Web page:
Tornos India

Birbal’s House, Fatehpur Sikri , India

Master Page: Fatehpur Sikri


Palace of Birbol, Futtehpore Sikri, Agra
c.1910

Rajah Birbal was a Brahman minstrel, who came to Akbar’s court in the beginning of his reign, and by his wit and abilities gained the Emperor’s favour. He was first created Hindu Poet Laureate; from that dignity he was raised to the rank of Rajah, and became one of Akbar’s most intimate friends and advisers. Birbal was one of those who subscribed to Akbar’s new religion, “The Divine Faith.” When he perished in an unfortunate expedition against some unruly Afghan tribes, Akbar’s grief was for a long time inconsolable.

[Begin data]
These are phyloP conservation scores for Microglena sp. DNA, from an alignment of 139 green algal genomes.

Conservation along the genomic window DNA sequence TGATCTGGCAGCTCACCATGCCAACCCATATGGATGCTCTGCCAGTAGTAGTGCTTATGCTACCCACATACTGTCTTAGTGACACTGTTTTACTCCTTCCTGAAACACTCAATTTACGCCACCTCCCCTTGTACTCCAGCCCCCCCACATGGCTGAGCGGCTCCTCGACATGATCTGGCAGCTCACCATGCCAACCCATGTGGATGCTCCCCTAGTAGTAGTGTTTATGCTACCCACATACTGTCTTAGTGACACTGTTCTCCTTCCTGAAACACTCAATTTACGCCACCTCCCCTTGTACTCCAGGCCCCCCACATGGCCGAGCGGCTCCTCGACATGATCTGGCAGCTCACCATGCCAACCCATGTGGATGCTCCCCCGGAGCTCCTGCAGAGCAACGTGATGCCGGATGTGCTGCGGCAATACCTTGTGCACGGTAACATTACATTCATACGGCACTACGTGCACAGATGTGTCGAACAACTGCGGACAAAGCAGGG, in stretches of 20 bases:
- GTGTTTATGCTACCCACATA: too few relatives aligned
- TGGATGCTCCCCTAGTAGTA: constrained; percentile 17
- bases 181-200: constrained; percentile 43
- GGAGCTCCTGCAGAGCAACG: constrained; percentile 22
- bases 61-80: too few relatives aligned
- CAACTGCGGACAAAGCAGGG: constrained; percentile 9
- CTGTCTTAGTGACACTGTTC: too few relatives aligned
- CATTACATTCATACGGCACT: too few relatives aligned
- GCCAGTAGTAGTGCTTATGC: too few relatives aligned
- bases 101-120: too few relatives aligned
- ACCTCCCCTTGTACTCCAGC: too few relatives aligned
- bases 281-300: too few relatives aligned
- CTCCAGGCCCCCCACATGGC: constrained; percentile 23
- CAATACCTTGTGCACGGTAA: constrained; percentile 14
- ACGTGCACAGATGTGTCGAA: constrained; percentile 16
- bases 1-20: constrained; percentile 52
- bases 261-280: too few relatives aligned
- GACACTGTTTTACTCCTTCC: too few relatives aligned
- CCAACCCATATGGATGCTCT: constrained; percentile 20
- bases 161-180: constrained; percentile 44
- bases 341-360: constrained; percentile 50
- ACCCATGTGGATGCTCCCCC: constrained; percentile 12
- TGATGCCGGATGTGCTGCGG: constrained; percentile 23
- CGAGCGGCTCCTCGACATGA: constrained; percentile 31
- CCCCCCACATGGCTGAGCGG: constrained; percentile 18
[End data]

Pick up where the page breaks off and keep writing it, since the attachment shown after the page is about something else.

The house which is named after him was originally enclosed within the precincts of the imperial zanana, and a covered way connected it with Jodh Bai’s palace. It is one of the most richly decorated of all the adjacent buildings, and next to Jodh Bai’s palace, the largest of the imperial residences. As in so many other instances, the vague local tradition which assigns this palace to Rajah Birbal seems to be at fault. Abul Fazl, that most careful and precise biographer, records that Akbar ordered a palace to be built for the Rajah, and that when it was finished in the twenty-seventh year of his reign (1582) the Emperor honoured it with his presence. An inscription discovered by Edmund Smith upon the capital of a pilaster in the west façade of the building, states that it was erected in Samvat 1629 (A.D. 1572), ten years before this date, and three years after the commencement of the city.